Workshop Development #8: The plan moving forward.

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Blog entry by dbhost posted 05-27-2010 04:52 PM 1761 reads 0 times favorited 5 comments Add to Favorites Watch
« Part 7: Dust collection and air cleaning continued. Part 8 of Workshop Development series Part 9: Pondering replacing the 10" CMS with a slider, or a RAS. HELP ME DECIDE PLEASE!!! »

Now at times, it may seem like my shop progress is going ahead kind of willy nilly, with no plan, which is anything but the truth. It may not be a FIRM plan, or even a GOOD plan, but I DO have a plan…

Now this plan is flexible, within certain limits of reason. Since I am limited by space, and the amount of tools, equipment, and supplies I am dealing with, for a broad range of projects, not just woodworking…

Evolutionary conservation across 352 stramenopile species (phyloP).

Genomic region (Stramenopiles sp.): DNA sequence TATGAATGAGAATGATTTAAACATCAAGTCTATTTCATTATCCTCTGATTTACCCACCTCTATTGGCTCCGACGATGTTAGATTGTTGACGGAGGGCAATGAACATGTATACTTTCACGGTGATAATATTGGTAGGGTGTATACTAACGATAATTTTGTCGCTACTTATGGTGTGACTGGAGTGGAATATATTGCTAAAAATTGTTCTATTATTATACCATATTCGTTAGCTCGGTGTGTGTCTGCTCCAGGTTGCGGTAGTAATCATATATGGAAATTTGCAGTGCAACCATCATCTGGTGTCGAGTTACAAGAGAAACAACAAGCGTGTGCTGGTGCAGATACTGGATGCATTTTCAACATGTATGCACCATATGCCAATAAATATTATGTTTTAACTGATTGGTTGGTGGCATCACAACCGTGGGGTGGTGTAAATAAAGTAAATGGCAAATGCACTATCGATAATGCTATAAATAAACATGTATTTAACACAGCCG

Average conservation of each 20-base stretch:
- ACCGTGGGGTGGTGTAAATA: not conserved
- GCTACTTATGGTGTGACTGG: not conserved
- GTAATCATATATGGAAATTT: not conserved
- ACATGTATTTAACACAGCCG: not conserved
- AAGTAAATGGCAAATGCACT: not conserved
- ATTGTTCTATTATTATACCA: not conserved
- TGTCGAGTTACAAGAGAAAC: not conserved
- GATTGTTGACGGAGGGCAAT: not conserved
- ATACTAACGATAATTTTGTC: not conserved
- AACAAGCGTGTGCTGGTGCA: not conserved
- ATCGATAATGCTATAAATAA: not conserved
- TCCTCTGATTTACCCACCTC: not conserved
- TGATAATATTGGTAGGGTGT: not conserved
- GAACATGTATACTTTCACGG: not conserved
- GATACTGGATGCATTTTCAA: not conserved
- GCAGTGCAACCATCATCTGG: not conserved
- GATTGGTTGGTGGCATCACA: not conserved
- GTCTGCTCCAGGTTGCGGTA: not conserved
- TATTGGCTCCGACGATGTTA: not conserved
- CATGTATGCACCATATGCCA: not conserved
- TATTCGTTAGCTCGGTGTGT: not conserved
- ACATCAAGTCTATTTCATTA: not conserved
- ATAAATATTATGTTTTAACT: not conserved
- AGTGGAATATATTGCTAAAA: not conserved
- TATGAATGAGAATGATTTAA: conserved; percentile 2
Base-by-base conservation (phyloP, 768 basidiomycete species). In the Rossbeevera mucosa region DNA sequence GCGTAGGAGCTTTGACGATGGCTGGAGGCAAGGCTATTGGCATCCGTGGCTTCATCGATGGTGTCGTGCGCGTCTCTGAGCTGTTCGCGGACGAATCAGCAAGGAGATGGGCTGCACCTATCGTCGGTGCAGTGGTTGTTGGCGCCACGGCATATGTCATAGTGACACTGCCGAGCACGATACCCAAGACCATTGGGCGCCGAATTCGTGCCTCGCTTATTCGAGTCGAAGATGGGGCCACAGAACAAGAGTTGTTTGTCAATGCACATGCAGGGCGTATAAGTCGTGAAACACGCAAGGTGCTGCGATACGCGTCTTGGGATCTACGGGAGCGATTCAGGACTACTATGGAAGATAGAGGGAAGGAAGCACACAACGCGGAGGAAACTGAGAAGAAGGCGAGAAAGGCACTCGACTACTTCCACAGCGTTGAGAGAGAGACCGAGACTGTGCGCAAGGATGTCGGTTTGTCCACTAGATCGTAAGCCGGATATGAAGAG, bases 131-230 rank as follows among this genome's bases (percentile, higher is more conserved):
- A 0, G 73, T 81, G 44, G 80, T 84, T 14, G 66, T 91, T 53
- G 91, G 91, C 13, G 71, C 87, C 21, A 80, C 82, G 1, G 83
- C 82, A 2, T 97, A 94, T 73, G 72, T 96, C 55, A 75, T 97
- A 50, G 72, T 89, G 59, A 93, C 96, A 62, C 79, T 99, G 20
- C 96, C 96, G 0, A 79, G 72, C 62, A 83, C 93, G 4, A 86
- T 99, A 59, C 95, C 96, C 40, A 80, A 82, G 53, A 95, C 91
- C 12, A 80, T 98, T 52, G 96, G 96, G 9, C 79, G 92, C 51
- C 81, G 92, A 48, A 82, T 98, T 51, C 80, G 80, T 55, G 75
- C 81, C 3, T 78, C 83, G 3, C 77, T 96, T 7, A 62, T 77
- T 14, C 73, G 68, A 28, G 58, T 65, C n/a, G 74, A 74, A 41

Now mind you, many of the steps in this plan are dependent upon OTHER projects or steps, and / or budget (need to BUY the stuff to do the project, or pay for the permit, hire the job, rent a storage unit etc…)

The steps to my plan moving forward are…

#1. Remove the fencing material from the shop to free up space. This means I have to finish burning out the stump, and building my fence… This will literally free up nearly half the space in the garage / shop.

#2. Install 2 remaining shop light fixtures, and patch any unneeded holes in ceiling sheet rock. Finish insulating south west overhead door.

#3. Remove, disassemble, and box up the white plastic shelving units. Put them on Craigslist or donate them to Habitat or something. I was going to use them in a shed, but decided that plywood and 2×4 shelving would be MUCH stronger, and more likely to hold what I want to store without flexing or breaking.